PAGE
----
And our old buddy Gausman today. What an amazing season he has had. Will be a great series. Go Braves.

  15. The Phillies, behind all game, came up in the bottom of the 9th last night down 5, scored 4.

    How sweet, how very sweet.

  16. If the Braves play .500 ball the rest of the way out, the Phils would have to go 23-12 to catch them. Not impossible, but not likely. I’m more concerned, given ATL’s tougher schedule, about them going .500 (and the 90 wins thing seems something of a pipe dream to me). Then again, if there’s one thing this team has proven it can do consistently, it’s play .500.

  17. @15, with an odd number of teams in each division, if all teams are playing on the same day, at least one team in each division has to be playing an out-of-division opponent. The same goes for 15-team leagues, which is how the last game at Turner Field had the Braves beating Detroit.

    @17, it was even sweeter – they were down 6 in the 9th and scored 5, the last 4 with 2 out. I wonder if Harper feels he’s jinxed – he leaves the Nationals for a team that’s shelling out lots of $ for free agents and the Nationals immediately win the World Series, while the free-spending team does nothing despite its largesse.

  18. @13 Agreed. I think it’s possible some nights that we have mass substitutions at all 3 outfield spots where Pederson moves to a corner, Pache checks in at CF, and Heredia checks in at the corners. This is one of my low key enjoyments of good roster management when you can plug in multiple defensive replacements and/or shuffling of current defenders in the late innings. If we were ran by the Cubs’ FO or something, I could see Dansby moving to 3B and an even slicker defensive SS taking over SS or something in the late innings.

  19. @19

    Your corrective input of scale appreciated. I was clearly getting carried away by the whole thing, couldn’t believe it, too delicious. Harper I saw came alive while Kruk had openly given up the fight during the top of the innings and, commenting on the fans streaming out of the exits, consoled his partner with how little traffic they would have to contend with on some bridge outside the park getting home. Tonight and tomorrow he implied.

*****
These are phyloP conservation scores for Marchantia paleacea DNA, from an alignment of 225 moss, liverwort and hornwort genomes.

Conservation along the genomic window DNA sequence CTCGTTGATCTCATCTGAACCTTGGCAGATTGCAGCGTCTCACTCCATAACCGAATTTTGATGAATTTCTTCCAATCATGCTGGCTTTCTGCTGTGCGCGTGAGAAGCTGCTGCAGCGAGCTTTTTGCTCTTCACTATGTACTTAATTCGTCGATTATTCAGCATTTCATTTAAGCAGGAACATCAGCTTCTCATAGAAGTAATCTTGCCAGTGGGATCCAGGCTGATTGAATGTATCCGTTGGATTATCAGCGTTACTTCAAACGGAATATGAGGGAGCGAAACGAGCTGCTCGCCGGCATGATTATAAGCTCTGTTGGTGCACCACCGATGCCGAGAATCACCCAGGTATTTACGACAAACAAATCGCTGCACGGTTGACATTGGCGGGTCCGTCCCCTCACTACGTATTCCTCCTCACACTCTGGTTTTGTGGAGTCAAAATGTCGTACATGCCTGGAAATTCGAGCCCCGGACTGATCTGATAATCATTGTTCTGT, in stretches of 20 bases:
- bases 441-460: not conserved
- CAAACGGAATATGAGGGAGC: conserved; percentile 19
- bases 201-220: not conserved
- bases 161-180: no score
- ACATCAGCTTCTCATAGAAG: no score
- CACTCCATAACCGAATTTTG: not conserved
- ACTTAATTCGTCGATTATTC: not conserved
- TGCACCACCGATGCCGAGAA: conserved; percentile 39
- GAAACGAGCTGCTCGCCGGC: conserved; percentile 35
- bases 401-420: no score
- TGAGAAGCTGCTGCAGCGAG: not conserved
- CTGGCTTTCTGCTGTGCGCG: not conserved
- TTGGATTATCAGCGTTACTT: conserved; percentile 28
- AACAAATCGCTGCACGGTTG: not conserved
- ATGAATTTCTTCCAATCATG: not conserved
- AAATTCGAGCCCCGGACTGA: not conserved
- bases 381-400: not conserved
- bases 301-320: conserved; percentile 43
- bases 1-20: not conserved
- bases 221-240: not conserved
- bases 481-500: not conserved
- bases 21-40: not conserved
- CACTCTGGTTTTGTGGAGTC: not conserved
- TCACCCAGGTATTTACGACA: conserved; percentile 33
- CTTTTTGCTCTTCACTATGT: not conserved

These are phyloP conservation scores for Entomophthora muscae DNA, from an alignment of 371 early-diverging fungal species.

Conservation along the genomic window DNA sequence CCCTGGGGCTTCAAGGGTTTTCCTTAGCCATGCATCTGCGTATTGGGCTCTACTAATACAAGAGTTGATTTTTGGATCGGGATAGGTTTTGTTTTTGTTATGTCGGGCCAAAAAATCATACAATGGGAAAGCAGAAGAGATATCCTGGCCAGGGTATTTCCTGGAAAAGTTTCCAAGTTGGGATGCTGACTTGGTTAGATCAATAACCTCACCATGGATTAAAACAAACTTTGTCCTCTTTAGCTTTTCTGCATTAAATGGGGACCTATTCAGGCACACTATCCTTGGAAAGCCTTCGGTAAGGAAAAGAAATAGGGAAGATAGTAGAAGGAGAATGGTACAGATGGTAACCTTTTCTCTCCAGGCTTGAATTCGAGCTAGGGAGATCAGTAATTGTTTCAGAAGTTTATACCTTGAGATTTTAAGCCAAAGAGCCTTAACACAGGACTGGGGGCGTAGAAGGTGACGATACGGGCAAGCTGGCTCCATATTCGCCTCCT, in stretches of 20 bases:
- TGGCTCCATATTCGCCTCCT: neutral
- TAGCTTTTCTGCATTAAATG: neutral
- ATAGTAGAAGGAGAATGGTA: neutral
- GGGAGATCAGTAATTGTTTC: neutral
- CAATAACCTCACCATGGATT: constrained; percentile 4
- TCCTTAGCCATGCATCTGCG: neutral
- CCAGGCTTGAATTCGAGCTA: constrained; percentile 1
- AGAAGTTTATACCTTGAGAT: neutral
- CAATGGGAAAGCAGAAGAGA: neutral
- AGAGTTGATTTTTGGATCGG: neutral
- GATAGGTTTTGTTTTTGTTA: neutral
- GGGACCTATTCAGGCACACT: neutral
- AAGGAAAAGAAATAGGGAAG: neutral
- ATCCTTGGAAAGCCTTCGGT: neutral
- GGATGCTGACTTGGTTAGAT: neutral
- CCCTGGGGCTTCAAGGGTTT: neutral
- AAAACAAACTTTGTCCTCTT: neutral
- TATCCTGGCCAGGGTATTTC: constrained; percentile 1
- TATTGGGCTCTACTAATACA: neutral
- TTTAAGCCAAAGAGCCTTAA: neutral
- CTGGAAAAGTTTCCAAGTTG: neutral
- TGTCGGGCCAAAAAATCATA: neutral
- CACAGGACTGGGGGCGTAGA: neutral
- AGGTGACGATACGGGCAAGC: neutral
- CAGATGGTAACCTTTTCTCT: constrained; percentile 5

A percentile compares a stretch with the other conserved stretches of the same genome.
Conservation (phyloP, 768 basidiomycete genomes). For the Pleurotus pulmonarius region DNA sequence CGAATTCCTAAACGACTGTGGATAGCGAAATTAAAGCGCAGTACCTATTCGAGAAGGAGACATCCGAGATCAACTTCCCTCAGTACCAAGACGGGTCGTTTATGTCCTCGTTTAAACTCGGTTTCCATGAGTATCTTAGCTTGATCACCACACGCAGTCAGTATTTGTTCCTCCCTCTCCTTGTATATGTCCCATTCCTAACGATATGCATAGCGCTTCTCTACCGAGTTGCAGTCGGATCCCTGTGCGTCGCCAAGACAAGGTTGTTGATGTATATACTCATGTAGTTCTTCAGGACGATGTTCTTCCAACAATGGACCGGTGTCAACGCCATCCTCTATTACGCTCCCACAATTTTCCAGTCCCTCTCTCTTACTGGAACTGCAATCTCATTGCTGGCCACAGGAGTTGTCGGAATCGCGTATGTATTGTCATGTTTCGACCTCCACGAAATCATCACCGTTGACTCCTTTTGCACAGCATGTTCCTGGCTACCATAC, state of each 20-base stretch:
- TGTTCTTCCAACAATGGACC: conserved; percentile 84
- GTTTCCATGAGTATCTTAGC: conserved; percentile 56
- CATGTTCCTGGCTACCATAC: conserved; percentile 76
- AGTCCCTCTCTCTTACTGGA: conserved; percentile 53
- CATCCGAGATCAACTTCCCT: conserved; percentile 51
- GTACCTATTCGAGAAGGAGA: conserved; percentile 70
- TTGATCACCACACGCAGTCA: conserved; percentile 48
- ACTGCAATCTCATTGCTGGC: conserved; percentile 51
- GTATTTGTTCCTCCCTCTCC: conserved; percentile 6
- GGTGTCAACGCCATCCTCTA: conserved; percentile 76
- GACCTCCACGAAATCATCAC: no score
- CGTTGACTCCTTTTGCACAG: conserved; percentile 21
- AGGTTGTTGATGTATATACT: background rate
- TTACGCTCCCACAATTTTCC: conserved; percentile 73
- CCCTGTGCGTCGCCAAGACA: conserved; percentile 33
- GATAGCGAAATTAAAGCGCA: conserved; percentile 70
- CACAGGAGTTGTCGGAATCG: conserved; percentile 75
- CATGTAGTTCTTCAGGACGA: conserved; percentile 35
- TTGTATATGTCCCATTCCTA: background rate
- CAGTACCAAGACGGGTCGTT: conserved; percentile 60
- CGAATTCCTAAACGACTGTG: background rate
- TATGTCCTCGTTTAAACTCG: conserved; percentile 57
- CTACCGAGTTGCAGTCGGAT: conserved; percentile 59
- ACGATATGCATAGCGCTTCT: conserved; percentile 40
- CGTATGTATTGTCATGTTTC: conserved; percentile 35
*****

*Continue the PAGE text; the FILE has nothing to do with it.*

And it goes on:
Salamis and Thermopylae it may not have been. But it will do.

  20. @13,20

    The Triple-A season does not end until the first weekend in October this year, just like the MLB season. They extended it an extra month after postponing the start until May. Doesn’t mean we won’t call several people up obviously, but there’s no point at which it’ll be “might as well call them up since they’ll be sitting around anyway.”

  21. The NL East in a nutshell: It’s Friday, the Braves haven’t won all week, and they’ve gained ground on the Phillies and the Mets.

  22. As the VHS cover in Blockbuster taught me, a lot can go down between Thursday and Saturday!

  23. Almonte just had no spot. He performed admirably as a PH against RHP, but now that Braves have Rosario and Joc that’ll likely have semi-platoons, as well as Ehire who hits well from LH side, there are literally 0 ABs for him.

  24. “Man, Kevin Gausman vs. Max Fried is a tough match-up for us” is not a sentence I ever expected to utter.

  25. Abraham Almonte, whose career was going absolutely nowhere, did about as well as he possibly could to secure himself another opportunity in the major leagues. I’m really happy for him. His 174 strong PAs has probably made him a half million dollars once it’s all said and done. Good for him.

  26. @myself

    To expound on this, Abraham Almonte just became Charlie Culberson of 2020 and Charlie never got used.

  27. I happened to look up Charlie yesterday… He’s had a Culberson season in Texas. He’s played every position but catcher and centerfield, played in just more than half of their games, is OPSing just shy of .700 and has pitched a scoreless inning.

  28. @35 I can’t imagine we’d feel the need to give him a roster spot over an additional catcher, reliever, centerfielder, etc.

  29. @37
    Meh, a HBP on a guy who made no effort to move his elbow and a HR on a pop up with 4% hit possibility.